Kuhn Memorial Presbyterian Church 955 Main St. Barboursville, West Virginia 25504 Second Sunday of Christmas and Epiphany Sunday January 3, 2021
Call to Worship Isaiah 60:1-3
Arise, shine, for your light has come,
and the glory of the Lord has risen upon you.
Nations shall come to your light
and rulers to the brightness of your rising.
Hymn The First Nowel,* verses 1 and 2
The first Nowell, the angel did say,
was to certain poor shepherds in fields as they lay,
in fields where they lay keeping their sheep,
on a cold winter’s night that was so deep.
Nowell, Nowell, Nowell, Nowell,
Born is the King of Israel.
They looked up and saw a star
shining in the east beyond them far;
and to the earth it gave great light,
and so it continued both day and night.
A thousand years in your sight are like a watch in the night.
as you have led us in days past, so guide us now and always,
that our hearts may learn to choose your will, and new resolves be strengthened,
through Jesus Christ our Lord,
who lives and reigns with you and the Holy Spirit, One God, now and forever. Amen.
Scripture Reading John 1:1-18
The Morning Message
For this first Sunday in the New Year, I find a timely message by our old Scottish friend and scholar, William Barclay. This is his how he introduces the Gospel of John, the book from which our Scripture text comes today:
*“For many Christian people the Gospel according to St. John is the most precious book in the New Testament. It is the book on which above all they feed their minds, and nourish their hearts, and in which they rest their souls.”
Often, in the stained glass windows that grace so many churches, we find the gospel writers are represented in symbol by the figures of the four beasts whom the writer of Revelation saw around the throne of God.
A common symbol for Mark is a man. The gospel of Mark is the first gospel. It is the plainest and most straightforward of the gospels. The lion stands for Matthew, the most Jewish of the gospels. The author of Matthew saw Jesus as the Messiah and the Lion of Judah. The ox stands for Luke, because the ox is the animal of service and sacrifice, and Luke saw Jesus as the great servant and universal sacrifice for all humankind.
“The eagle stands for John, because of all living creatures, the eagle alone can look straight into the sun and not be dazzled, and John, of all the New Testament writers, has the most penetrating gaze into the eternal mysteries and the eternal truths, and into the very mind of God. It is true that there are many people who find themselves closer to God and to Jesus Christ in John than in any other book in the world.”*
And, if we ever needed to start the year seeking a closer relationship with God, or seeking the mind of God, or asking for God’s help, it is now, at the beginning of 2021, the year that follows a very eventful 2020.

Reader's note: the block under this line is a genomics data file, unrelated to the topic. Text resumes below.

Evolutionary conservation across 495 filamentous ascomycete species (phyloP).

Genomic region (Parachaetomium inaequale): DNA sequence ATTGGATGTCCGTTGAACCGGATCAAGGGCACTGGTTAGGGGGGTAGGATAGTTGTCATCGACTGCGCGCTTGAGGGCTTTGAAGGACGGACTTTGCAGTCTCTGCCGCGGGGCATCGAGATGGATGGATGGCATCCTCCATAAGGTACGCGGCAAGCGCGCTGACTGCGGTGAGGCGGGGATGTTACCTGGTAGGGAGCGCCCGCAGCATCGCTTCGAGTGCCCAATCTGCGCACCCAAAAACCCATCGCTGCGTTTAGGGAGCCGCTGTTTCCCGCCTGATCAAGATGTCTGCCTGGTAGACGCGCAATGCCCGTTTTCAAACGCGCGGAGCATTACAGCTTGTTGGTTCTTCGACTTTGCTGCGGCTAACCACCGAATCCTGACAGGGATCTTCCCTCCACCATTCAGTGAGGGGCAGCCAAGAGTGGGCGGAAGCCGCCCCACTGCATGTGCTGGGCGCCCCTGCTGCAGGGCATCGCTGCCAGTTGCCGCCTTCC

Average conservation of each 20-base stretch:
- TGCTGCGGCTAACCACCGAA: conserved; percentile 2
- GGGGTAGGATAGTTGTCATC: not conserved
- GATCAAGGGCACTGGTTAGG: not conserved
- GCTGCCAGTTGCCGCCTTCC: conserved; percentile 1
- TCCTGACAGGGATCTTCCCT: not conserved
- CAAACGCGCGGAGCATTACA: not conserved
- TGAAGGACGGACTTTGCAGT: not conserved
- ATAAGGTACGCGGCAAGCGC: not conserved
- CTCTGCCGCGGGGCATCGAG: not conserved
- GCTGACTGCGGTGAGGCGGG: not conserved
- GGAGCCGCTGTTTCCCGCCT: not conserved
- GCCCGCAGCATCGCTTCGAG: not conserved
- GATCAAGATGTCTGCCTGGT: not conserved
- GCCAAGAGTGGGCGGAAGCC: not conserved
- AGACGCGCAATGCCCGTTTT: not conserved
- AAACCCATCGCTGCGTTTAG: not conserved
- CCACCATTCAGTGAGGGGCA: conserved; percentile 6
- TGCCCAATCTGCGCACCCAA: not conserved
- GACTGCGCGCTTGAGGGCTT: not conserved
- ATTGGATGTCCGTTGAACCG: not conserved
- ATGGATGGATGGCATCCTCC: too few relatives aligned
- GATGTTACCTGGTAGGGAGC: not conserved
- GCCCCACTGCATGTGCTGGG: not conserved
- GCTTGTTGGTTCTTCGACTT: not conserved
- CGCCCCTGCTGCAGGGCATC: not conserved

I don’t know about you, but, we have eaten our way through the holiday season. We may have added to the Covid 15. We need no more rich food. But what we do need now is an extra helping of something that will not add pounds, but will add value to our lives, and that is hope. Hope that the grave problems we encountered in the year just past, will be relieved, solved, conquered. We hope with all our hearts that some behaviors and prejudices, the hatred and violence erupting in these United States, the mistrust and division, will come to a definitive end.
My sister accompanied our mother to a doctor’s appointment this week. As they left, the receptionist said, “We will see you in three weeks.” To which, my sister replied, “Oh, you’re very optimistic!” Because there have been a lot of doctor’s appointments recently. Three weeks seems like an eternity.
Optimism and hope. Is there a difference? Does it matter?
Drew Rick-Miller says the difference between hope and optimism is this:
“Hope, theologically speaking, is that “God will make a way where there is no way.” Optimism asserts that “things will get better and better.”
Could optimism be about this age, to use New Testament terminology, and hope refer to the age to come? If we take this view, then our present world, at its best, evokes optimism. Faith in Christ leads us to hope. And “hope does not disappoint because God’s love has been poured out into our hearts through the Holy Spirit, who has been given to us.” (Romans 5:5 and 8:12-25)
Presbyterian pastor and scholar Rev. Dr. Greg Cootsona offers some thoughts:
When we look at 2020, a year marked by the exposure of racism in America, political division, the demonization of science, and the deadly COVID pandemic-can we have either optimism or hope?
He says we can. As followers of Christ, we know that through Jesus, “the true light that enlightens everyone was coming into the world.” (John 1:9) And as we look around, we can see where many of those beams shine.
Cootsona is a member of the organization Science for the Church. He offers to us a glimpse of “places I’ve seen Christ’s light shining through science in an often dark 2020.”